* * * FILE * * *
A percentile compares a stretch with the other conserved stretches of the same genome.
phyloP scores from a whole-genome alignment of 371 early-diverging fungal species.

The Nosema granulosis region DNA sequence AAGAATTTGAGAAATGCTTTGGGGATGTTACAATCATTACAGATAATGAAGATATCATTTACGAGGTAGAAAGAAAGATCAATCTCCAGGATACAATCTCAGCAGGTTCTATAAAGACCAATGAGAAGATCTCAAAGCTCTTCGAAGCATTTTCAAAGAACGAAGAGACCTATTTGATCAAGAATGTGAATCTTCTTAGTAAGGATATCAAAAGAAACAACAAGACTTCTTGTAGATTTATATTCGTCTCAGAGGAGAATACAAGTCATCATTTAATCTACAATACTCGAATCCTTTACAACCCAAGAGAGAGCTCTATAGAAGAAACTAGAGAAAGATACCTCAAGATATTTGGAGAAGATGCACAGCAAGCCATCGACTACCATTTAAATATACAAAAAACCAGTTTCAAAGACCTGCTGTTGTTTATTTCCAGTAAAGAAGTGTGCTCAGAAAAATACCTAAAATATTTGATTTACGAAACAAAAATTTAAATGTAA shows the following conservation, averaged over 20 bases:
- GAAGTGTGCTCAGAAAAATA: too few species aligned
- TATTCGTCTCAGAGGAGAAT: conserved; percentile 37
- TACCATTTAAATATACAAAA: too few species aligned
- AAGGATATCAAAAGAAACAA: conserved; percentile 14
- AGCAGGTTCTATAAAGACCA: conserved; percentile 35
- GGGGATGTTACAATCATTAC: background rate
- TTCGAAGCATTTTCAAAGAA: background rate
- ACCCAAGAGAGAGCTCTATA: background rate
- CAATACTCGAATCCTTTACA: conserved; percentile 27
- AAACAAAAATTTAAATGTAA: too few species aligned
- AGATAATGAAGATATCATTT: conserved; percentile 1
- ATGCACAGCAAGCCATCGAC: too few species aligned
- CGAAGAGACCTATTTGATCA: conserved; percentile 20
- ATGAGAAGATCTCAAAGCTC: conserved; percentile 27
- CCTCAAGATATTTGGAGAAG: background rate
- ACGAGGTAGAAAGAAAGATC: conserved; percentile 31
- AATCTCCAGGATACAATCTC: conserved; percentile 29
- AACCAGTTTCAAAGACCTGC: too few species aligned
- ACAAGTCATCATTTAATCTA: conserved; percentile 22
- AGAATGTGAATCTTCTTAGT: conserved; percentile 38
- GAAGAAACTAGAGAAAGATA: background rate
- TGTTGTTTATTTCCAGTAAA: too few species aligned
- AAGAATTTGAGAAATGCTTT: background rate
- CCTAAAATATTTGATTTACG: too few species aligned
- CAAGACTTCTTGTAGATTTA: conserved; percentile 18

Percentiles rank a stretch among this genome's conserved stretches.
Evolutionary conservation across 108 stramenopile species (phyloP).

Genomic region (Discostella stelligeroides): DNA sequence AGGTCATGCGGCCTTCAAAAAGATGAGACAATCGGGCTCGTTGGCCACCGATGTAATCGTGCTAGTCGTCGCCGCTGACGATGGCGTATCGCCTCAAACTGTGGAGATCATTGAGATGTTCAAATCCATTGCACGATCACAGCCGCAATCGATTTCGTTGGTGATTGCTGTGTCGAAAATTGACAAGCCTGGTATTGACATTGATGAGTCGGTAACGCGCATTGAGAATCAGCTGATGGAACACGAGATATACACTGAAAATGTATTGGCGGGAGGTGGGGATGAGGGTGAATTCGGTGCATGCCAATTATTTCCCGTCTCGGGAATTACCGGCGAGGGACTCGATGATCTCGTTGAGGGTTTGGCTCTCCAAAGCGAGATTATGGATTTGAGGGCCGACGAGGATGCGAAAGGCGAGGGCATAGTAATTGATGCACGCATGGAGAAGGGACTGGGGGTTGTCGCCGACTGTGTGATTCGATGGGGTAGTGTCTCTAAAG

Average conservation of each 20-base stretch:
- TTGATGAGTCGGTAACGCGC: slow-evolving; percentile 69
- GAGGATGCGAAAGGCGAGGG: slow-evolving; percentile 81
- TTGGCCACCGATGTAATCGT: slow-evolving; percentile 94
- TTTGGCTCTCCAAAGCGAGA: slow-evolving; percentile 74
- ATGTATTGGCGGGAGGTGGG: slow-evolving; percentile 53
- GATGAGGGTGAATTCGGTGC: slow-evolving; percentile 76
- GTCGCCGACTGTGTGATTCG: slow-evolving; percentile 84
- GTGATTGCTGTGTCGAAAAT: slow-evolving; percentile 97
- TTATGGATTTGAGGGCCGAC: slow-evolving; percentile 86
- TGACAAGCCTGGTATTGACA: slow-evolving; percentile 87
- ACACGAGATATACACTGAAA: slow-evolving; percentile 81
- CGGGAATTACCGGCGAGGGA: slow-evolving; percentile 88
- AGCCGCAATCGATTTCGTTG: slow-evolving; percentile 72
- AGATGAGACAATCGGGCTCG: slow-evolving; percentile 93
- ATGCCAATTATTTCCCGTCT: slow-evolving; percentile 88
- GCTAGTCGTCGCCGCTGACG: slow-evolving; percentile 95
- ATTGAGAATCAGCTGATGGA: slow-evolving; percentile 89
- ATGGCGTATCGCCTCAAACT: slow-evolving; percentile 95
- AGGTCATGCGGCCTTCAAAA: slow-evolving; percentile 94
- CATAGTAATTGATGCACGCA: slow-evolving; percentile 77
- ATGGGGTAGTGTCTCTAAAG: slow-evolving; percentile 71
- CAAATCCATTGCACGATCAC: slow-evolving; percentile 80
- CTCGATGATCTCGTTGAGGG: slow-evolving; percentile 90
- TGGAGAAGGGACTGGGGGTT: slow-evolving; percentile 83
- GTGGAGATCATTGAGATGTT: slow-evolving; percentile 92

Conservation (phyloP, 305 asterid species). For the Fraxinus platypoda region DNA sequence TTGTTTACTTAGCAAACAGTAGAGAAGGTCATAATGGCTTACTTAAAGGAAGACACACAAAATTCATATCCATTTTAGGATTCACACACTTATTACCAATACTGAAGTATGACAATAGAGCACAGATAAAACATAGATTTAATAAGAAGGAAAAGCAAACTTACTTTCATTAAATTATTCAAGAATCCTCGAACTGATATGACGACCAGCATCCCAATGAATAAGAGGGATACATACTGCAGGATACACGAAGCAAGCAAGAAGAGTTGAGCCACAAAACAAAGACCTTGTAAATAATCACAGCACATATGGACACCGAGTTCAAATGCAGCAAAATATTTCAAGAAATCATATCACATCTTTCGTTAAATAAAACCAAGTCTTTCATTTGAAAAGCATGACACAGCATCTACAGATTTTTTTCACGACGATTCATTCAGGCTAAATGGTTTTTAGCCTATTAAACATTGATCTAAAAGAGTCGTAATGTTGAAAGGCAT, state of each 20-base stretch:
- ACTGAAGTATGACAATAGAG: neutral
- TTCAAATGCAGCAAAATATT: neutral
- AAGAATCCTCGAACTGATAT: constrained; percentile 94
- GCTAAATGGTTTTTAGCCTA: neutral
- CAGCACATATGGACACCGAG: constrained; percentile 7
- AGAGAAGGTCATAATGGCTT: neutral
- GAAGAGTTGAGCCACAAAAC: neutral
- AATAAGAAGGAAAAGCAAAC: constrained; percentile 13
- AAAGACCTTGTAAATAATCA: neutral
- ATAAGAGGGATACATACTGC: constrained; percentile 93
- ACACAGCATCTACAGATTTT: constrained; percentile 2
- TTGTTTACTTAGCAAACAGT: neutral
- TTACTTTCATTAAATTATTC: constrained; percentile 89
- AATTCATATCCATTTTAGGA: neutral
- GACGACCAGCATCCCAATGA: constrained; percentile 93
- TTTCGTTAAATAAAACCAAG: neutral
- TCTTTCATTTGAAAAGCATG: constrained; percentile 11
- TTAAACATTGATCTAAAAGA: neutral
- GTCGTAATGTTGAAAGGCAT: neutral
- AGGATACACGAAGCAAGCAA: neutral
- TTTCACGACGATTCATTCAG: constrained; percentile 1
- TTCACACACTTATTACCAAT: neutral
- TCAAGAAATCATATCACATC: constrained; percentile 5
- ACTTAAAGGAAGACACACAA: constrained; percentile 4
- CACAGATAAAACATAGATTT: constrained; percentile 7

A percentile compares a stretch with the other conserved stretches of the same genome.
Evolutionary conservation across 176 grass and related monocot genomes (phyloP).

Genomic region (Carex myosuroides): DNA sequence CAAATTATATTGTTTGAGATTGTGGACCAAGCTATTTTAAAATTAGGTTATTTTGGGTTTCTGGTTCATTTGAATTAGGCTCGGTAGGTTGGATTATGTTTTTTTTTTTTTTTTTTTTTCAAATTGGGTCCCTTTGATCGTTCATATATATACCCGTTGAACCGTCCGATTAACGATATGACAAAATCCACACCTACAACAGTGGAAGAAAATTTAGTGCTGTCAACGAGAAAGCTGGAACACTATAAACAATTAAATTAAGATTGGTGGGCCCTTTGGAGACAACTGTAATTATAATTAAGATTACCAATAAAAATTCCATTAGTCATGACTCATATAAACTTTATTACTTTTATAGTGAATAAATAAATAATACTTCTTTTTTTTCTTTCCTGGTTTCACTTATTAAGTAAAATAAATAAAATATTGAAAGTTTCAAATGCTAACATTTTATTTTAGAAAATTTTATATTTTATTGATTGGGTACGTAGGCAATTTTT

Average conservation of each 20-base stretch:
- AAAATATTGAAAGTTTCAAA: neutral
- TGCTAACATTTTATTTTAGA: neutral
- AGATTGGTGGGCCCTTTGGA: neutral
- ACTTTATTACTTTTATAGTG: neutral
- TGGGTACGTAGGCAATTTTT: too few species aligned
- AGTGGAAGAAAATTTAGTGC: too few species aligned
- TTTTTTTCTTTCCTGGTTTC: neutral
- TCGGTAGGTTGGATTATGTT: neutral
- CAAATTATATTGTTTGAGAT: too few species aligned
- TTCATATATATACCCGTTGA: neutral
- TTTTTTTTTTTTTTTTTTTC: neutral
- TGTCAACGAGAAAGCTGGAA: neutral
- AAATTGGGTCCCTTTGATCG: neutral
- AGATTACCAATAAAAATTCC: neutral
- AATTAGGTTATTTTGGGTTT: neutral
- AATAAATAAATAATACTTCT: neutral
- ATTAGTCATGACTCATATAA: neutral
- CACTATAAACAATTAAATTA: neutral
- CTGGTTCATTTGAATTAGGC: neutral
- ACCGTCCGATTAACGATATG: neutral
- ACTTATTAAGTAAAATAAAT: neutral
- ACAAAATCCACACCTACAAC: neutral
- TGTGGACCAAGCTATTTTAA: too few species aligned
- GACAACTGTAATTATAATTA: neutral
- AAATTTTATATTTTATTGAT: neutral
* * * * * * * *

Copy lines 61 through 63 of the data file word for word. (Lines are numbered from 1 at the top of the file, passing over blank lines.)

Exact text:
- AAGAATCCTCGAACTGATAT: constrained; percentile 94
- GCTAAATGGTTTTTAGCCTA: neutral
- CAGCACATATGGACACCGAG: constrained; percentile 7